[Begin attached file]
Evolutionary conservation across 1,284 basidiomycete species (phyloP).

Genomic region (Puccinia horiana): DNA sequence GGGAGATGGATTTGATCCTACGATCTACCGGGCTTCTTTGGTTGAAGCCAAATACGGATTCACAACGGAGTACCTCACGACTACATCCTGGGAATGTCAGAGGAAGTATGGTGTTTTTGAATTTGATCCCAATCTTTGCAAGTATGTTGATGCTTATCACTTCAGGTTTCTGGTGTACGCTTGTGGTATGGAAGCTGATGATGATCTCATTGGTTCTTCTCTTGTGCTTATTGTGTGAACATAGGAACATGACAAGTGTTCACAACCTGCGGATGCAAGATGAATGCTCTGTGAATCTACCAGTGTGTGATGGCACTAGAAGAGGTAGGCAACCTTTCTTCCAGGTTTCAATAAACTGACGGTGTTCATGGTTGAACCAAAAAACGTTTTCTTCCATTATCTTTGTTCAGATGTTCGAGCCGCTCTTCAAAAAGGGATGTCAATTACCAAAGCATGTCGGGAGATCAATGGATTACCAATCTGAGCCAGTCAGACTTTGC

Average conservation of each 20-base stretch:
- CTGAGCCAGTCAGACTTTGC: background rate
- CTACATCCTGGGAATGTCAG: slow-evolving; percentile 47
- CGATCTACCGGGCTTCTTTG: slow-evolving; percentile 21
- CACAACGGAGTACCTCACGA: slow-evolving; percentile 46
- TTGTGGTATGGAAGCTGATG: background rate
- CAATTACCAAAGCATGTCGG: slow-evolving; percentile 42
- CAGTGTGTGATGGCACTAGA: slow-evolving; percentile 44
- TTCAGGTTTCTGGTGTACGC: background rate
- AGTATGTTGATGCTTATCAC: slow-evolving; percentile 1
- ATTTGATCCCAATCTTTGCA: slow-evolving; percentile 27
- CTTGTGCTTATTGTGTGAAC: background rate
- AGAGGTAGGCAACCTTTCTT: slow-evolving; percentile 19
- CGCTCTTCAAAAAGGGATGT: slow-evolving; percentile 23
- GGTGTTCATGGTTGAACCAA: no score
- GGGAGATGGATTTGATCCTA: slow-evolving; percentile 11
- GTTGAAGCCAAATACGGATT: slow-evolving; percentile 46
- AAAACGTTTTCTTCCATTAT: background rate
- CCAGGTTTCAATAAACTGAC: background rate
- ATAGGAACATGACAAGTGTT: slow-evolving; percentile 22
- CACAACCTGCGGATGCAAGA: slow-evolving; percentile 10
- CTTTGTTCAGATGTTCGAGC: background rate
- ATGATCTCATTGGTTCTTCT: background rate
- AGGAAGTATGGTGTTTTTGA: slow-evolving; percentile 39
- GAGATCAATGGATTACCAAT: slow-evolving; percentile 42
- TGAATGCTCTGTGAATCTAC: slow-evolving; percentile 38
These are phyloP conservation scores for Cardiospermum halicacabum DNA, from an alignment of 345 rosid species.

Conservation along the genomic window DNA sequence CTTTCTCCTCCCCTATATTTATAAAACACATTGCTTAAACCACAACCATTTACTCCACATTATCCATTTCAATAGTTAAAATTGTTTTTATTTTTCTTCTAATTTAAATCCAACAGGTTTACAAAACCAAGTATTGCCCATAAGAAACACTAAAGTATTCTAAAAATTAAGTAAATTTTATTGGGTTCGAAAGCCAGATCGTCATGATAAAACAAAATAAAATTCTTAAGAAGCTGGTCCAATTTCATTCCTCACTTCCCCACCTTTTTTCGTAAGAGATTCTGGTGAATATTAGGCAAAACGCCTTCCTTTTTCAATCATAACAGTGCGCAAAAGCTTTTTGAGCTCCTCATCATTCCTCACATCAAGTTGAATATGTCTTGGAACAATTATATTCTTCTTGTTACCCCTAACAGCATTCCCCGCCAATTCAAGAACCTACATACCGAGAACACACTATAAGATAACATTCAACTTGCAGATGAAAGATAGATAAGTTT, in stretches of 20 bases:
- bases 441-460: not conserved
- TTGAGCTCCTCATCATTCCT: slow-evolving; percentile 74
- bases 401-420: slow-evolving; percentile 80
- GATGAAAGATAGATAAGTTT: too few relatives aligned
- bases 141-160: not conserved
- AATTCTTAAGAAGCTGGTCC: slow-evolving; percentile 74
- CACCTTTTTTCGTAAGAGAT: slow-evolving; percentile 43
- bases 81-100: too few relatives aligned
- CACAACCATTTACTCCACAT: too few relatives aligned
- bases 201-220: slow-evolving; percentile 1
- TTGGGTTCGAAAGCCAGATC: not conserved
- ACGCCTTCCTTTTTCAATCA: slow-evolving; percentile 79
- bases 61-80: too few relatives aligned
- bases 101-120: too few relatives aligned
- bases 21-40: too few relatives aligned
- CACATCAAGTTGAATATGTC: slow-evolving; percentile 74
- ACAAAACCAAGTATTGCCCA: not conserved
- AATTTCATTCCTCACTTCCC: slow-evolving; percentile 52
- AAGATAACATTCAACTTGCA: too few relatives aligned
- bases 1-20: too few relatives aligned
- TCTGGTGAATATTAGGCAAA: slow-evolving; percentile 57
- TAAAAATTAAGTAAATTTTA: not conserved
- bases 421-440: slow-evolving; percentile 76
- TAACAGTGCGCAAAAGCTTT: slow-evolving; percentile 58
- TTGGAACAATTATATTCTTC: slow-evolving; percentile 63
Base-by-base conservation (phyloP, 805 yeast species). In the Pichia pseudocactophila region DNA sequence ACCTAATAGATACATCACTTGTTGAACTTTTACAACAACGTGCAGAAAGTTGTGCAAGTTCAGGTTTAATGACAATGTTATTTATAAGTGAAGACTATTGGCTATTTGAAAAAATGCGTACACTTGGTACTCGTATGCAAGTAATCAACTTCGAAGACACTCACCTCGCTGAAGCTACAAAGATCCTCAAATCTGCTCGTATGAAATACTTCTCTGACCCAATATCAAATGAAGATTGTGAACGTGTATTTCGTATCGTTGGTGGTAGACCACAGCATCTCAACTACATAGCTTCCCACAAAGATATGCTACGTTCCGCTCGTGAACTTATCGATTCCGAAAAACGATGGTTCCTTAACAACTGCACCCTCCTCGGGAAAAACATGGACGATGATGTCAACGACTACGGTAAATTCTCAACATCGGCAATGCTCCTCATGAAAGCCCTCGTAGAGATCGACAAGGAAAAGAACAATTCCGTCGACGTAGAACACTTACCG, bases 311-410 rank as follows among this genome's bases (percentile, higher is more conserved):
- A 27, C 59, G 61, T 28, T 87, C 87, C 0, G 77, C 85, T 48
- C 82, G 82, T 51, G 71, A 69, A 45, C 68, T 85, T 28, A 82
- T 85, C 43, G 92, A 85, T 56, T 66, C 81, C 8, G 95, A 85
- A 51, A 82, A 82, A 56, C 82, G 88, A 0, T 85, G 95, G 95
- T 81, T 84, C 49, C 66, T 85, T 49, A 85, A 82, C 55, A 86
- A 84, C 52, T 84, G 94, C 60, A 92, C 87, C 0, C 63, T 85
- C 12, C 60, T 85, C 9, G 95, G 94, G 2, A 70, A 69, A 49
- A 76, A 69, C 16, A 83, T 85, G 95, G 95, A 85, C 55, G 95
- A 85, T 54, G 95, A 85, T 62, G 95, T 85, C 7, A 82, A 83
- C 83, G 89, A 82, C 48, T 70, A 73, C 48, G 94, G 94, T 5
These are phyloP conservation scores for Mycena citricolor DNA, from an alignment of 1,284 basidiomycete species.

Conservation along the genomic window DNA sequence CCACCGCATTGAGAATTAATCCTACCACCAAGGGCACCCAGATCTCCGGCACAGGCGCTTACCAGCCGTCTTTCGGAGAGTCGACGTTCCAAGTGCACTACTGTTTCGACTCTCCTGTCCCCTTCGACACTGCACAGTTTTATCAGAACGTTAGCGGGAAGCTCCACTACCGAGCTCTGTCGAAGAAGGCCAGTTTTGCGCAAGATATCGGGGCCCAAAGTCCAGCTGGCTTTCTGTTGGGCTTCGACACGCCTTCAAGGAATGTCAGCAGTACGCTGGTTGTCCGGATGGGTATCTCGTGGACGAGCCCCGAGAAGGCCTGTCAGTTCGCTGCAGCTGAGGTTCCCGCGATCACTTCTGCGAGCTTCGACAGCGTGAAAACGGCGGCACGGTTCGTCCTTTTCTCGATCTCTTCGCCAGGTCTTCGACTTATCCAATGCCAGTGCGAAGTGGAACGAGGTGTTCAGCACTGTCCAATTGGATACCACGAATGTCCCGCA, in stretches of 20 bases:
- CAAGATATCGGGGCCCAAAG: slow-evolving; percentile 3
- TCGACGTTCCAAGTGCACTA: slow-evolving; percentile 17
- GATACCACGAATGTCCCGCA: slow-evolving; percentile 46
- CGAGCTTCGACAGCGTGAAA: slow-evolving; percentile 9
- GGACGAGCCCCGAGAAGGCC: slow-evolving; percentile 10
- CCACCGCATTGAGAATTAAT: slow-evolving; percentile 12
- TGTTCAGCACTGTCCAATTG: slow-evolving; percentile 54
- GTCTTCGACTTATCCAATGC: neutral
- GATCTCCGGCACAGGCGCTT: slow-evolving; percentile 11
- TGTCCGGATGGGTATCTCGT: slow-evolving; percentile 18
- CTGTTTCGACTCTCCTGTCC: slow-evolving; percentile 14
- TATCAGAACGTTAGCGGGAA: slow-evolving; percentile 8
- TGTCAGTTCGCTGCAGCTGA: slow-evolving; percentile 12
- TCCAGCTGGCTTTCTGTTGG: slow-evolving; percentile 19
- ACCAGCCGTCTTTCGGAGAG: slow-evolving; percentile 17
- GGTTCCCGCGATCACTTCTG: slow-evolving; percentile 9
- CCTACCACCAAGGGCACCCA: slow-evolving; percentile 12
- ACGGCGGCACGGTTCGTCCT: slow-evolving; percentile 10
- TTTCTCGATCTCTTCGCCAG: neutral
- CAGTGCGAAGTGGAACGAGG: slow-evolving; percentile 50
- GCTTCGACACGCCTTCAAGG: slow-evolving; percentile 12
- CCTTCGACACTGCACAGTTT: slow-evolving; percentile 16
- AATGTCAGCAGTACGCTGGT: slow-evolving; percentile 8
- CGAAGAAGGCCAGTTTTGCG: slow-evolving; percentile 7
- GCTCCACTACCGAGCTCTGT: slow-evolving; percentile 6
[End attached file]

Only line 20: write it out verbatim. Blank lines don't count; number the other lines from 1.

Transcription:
- AAAACGTTTTCTTCCATTAT: background rate